The intervention of the Mayor of London, Ken Livingstone, and Richard Caborn, the Minister for Sport, has secured the future of the National Sports Centre at the Crystal Palace. Under terms of an agreement Sport England will take a further two year lease of the Centre so that it can remain open whilst the London Development Agency draws up detailed plans for a redeveloped or replacement stadium. In the short term this will allow the re-surfacing of the track in time for this summer's Grand Prix. The staging of this event at the Crystal Palace is essential for the success of a bid to host the Olympic Games in London. The LDA will take over the lease of the National Sports Centre in two years time and has also taken the option to take over the running of the Park itself within five years.
The enthusiasm for skate boarding continues to have a potent attraction for many teenage boys; a potency enhanced by the clever advertisement currently running on television showing a small group of skate boarders doing amazing feats along an obstacle course of low walls and iron girders. Therein lays the problem of providing a purpose built skate board ramp in a public park or recreation space. The novelty of these semi-circular ramps soon tires. Furthermore, by supplying one on such a site, the local council finds itself liable to litigation if an accident occurs and thus is forced to insist that skate boarders where protective clothes, and, because the facility is often located in a recreation area, limit the age of the user. All this requires monitoring.
Skate boarding can also be anti-social because of noise caused by the clatter of inexpertly handled boards. The Friends of Dulwich Park and The Dulwich Society have therefore argued against a plan to site a ramp in Dulwich Park because of disturbing neighbours. An alternative site at the Southwark Sports Ground on Dulwich Common was similarly rejected and the problem has shifted to Belair with a possible location near the car park. With a little luck, its curvaceous form may be mistaken for a new piece of installation art.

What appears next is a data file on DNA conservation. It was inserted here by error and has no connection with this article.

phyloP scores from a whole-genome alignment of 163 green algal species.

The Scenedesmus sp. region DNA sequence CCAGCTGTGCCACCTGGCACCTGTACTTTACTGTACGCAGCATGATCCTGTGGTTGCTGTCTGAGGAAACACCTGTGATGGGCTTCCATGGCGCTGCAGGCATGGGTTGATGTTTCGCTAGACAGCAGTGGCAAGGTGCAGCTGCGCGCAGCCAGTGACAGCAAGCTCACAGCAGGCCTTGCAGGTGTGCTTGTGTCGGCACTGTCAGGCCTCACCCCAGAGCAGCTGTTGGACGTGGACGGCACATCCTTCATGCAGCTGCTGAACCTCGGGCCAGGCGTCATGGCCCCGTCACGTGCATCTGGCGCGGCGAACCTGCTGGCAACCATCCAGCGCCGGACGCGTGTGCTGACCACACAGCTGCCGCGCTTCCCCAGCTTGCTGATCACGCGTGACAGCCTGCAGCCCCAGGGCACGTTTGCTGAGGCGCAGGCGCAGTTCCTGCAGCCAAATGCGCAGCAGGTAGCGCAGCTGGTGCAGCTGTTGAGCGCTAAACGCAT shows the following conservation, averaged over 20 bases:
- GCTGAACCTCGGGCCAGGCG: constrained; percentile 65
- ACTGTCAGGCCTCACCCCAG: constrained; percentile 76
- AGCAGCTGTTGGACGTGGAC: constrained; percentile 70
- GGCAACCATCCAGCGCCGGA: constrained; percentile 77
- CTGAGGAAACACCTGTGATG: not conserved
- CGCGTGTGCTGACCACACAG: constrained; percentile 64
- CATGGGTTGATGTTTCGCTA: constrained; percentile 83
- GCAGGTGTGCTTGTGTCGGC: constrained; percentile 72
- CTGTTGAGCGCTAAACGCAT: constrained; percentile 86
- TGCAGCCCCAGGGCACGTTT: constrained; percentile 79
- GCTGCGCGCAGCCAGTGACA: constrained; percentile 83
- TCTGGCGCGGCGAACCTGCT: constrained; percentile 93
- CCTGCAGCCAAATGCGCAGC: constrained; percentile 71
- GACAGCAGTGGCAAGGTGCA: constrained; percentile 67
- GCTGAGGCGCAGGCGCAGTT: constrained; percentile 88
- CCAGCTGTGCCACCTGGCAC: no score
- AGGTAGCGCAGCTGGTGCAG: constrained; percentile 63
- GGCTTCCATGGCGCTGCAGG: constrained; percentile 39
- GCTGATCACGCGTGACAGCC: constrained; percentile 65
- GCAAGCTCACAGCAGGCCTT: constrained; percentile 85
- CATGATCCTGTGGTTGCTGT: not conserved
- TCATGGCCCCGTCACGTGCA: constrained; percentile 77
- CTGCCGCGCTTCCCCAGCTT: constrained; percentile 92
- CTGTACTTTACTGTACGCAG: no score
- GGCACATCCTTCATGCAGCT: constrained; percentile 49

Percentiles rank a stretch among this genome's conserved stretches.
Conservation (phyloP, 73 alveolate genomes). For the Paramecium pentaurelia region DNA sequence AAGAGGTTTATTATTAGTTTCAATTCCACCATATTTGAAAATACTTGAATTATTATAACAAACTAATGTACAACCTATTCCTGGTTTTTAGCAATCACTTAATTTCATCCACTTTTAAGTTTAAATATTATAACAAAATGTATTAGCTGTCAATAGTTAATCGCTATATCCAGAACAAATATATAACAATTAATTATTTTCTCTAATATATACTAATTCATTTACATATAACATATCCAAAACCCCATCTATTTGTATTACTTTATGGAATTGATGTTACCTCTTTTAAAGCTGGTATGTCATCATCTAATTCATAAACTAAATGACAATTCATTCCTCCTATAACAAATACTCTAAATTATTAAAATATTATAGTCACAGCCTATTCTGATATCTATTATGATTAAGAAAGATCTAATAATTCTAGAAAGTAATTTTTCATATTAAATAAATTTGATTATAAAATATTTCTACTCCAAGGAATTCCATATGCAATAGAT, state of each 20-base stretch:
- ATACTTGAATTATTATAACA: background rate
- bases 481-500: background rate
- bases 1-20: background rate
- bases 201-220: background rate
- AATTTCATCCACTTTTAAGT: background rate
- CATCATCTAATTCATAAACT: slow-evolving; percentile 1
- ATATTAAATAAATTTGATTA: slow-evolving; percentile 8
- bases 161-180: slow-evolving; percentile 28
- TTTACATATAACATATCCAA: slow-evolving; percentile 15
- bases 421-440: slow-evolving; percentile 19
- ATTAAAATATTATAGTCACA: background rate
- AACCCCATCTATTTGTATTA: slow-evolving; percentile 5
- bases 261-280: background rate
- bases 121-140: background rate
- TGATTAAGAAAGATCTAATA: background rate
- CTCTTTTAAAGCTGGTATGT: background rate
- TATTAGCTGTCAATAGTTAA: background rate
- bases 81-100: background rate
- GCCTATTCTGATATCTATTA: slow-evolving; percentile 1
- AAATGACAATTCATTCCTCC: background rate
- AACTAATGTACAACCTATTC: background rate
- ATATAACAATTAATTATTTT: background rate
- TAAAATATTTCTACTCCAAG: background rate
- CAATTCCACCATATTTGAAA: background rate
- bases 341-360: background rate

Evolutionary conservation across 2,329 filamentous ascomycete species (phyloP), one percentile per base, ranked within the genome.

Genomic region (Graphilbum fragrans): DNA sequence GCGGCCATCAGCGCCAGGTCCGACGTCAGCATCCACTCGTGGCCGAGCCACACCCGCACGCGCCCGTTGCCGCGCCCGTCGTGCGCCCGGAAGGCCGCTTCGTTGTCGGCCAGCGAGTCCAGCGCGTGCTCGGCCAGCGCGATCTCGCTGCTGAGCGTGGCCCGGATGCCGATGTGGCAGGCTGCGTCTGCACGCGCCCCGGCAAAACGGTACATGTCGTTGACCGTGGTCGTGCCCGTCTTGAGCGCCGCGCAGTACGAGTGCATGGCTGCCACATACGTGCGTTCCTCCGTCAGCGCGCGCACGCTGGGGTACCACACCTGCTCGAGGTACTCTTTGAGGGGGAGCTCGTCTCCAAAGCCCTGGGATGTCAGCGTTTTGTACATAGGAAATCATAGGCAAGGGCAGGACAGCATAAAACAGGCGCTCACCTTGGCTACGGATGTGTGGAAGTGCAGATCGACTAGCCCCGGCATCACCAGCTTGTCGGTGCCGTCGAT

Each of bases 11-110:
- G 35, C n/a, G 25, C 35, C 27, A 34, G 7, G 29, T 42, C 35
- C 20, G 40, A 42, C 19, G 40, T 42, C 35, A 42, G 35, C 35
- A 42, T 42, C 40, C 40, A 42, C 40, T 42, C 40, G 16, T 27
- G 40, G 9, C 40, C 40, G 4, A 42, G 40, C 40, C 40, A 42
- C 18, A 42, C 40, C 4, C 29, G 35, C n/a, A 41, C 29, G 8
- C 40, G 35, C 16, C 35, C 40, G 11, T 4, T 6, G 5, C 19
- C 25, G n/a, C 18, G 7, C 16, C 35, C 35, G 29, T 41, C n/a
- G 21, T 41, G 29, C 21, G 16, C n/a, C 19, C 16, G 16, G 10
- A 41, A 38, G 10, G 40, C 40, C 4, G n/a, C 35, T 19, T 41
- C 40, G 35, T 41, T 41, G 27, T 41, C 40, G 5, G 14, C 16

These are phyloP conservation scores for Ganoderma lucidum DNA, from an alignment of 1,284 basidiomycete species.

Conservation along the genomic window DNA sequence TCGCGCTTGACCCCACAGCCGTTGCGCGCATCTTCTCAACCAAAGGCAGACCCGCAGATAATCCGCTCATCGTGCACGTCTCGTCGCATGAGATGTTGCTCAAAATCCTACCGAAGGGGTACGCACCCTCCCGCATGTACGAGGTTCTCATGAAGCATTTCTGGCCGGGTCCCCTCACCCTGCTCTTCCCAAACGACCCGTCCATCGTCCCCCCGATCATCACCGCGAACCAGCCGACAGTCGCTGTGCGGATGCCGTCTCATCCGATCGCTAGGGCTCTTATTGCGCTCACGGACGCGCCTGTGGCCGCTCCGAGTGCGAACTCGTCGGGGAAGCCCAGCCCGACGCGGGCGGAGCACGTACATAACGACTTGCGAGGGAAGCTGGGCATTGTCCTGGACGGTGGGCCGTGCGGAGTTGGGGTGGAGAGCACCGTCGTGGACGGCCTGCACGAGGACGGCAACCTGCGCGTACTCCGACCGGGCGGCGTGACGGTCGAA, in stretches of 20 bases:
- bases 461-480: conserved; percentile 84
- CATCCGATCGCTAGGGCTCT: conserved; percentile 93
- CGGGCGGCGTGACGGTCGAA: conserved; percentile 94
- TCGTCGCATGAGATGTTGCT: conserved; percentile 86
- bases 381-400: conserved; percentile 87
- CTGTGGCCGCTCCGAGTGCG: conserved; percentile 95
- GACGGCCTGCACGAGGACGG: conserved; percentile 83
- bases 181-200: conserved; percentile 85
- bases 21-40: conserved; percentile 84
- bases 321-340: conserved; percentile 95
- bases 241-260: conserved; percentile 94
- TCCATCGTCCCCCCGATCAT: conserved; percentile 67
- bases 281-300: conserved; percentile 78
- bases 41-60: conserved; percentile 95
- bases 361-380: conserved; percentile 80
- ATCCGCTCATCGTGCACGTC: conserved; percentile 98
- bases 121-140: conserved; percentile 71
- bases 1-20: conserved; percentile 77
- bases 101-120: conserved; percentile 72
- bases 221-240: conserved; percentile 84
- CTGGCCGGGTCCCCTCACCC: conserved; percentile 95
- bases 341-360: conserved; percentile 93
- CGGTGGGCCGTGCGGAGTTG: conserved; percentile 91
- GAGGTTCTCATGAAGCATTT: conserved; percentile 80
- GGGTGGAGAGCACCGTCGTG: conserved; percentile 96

A number of residents have complained recently of both London Transport bus and school coach drivers running their engines while stationary. Roads affected include Sunray Avenue near St Faith's Church, Etherow Street, near Dulwich Library, Dulwich Village, outside Dulwich Hamlet School and Half Moon Lane outside James Allen's Girls School. This practice adds to noise and pollution levels and drivers should be notified.
Dulwich resident, Timothy Hornsby, has been appointed as Chairman of the Horniman Museum. As a former Chief Executive of the National Lottery Board and Director General of the Nature Conservation Council he brings unique financial and environmental expertise to the Museum. On taking over in April he said, "As a long time South London resident, I and my family have for many years enjoyed the Horniman experience of curiosity and wonder: so I am particularly pleased to have been appointed Chairman."
The advent of new Chairman marks an exciting time for the museum. The Horniman has recently been awarded Museum of the Year and London Family Attraction of the Year by the Good Britain Guide. Its sixteen acres of gardens has gained a Green Flag Award. It has also welcomed a half-million visitors since the opening of the Centenary Development in June 2002. The current great draw is Dinomites, a family exhibition with a dinosaur theme which runs until October.